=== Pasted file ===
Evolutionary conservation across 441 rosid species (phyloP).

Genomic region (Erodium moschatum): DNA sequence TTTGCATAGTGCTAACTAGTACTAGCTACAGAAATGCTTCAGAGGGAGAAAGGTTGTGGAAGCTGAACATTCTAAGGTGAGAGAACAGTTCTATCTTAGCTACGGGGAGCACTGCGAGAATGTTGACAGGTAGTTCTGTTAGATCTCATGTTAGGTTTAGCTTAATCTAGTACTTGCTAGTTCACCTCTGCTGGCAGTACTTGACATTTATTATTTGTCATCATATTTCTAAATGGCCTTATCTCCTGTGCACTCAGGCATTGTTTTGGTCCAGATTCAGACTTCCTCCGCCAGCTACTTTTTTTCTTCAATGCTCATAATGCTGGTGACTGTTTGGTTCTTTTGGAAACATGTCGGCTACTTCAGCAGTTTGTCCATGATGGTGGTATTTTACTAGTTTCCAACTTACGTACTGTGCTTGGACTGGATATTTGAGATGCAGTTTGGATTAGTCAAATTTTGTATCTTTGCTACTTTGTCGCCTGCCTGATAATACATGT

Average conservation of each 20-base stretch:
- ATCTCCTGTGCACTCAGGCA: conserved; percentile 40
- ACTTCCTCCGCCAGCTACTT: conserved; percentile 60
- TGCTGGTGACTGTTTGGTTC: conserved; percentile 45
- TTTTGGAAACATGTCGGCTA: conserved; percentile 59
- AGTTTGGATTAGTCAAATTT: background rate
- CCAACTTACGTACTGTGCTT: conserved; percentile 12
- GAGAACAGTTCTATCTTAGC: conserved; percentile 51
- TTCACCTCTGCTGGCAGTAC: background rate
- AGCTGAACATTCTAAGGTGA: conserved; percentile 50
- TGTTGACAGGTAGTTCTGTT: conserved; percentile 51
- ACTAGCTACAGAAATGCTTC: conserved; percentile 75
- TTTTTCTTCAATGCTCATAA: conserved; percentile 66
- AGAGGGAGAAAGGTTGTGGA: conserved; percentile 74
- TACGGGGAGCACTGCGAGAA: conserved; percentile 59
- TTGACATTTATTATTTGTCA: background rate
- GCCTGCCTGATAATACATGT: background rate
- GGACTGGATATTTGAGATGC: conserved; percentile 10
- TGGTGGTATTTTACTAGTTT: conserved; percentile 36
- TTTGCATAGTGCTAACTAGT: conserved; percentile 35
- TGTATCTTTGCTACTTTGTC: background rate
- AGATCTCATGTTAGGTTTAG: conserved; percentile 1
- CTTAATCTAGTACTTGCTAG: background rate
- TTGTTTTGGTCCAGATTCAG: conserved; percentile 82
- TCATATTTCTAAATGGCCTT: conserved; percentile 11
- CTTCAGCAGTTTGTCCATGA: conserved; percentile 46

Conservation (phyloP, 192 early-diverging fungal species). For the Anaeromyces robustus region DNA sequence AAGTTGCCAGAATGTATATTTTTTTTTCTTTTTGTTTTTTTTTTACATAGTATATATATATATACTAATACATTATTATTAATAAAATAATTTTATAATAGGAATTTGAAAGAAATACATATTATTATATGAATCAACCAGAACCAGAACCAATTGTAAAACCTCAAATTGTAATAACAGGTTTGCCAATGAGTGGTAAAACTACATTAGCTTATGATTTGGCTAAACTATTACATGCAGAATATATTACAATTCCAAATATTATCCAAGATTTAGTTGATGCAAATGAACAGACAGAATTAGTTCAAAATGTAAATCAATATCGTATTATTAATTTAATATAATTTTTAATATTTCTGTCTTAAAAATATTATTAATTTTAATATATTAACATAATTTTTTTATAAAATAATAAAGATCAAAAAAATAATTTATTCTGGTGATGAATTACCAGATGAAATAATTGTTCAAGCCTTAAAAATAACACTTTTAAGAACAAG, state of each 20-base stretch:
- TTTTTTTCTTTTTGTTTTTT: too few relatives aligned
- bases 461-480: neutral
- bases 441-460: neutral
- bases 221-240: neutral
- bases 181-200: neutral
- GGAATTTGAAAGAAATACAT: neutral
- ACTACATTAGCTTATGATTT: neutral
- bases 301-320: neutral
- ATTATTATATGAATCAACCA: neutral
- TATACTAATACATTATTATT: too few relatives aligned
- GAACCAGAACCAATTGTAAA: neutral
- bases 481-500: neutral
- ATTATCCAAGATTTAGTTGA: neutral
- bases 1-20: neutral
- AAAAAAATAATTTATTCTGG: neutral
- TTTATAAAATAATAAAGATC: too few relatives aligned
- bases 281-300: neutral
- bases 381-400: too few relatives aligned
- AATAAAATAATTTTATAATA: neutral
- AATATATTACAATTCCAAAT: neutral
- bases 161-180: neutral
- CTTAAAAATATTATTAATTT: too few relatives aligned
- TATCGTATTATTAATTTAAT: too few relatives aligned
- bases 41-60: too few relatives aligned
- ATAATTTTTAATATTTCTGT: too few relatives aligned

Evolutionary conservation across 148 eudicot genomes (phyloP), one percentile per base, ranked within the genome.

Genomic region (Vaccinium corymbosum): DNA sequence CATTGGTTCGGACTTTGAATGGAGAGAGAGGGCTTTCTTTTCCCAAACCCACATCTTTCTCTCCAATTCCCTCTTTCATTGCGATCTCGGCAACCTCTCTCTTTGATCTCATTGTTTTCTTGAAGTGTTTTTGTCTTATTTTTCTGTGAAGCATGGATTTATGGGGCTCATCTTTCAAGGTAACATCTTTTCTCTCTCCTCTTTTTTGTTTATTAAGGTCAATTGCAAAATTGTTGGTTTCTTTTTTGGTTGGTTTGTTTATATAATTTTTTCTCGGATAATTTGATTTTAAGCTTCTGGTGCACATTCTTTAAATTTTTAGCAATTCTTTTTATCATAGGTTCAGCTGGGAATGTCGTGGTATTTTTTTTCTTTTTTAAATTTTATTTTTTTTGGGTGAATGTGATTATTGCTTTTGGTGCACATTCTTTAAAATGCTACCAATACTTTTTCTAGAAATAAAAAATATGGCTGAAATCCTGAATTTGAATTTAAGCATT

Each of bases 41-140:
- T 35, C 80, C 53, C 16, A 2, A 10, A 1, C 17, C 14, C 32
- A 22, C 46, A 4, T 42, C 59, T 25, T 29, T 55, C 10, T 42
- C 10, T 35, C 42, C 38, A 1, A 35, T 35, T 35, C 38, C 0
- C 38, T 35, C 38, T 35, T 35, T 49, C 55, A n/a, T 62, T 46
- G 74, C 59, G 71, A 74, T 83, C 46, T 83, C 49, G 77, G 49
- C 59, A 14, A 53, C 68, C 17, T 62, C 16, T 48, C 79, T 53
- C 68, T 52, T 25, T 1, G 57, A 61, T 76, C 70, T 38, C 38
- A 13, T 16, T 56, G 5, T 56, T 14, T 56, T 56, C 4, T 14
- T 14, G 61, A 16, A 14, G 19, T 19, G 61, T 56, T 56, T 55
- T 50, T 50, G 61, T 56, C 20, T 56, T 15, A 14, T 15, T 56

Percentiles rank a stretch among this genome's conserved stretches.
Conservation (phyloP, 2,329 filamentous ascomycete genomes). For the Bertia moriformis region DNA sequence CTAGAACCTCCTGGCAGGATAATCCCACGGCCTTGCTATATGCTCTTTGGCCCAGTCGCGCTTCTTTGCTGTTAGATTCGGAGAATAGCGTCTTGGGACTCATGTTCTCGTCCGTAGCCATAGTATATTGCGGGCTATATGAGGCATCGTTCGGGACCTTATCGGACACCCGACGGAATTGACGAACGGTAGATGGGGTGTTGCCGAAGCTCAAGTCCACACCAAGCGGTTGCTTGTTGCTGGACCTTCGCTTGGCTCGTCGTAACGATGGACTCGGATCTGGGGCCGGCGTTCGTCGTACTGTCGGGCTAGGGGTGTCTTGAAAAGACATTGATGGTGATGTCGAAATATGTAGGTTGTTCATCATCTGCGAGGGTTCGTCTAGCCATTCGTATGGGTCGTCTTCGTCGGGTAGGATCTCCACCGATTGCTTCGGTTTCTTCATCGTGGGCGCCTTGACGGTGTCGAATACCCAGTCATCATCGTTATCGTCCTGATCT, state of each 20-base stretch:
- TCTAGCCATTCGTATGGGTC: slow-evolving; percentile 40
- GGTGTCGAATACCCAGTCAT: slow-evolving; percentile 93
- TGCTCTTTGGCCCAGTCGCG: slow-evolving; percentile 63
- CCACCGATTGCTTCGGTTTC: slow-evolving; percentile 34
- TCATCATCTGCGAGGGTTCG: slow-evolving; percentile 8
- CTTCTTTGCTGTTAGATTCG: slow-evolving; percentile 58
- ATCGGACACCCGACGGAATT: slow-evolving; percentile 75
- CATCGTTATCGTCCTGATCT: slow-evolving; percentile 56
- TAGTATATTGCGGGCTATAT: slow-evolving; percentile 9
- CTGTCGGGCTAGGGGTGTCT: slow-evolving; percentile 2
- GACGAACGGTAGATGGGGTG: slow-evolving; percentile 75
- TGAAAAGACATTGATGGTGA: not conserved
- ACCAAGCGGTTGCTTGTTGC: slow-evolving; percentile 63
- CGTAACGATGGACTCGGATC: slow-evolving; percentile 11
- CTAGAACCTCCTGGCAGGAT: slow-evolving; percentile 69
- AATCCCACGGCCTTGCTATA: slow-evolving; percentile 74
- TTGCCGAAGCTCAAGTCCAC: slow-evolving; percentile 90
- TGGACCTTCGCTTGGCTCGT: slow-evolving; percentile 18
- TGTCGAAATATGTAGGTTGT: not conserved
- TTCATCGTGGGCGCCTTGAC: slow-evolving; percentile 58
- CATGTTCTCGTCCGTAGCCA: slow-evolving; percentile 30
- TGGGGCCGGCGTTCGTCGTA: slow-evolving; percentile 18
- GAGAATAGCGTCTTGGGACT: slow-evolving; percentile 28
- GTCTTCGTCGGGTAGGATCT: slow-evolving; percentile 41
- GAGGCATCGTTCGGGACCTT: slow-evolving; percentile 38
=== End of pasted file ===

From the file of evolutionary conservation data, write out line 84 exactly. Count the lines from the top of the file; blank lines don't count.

- CTAGAACCTCCTGGCAGGAT: slow-evolving; percentile 69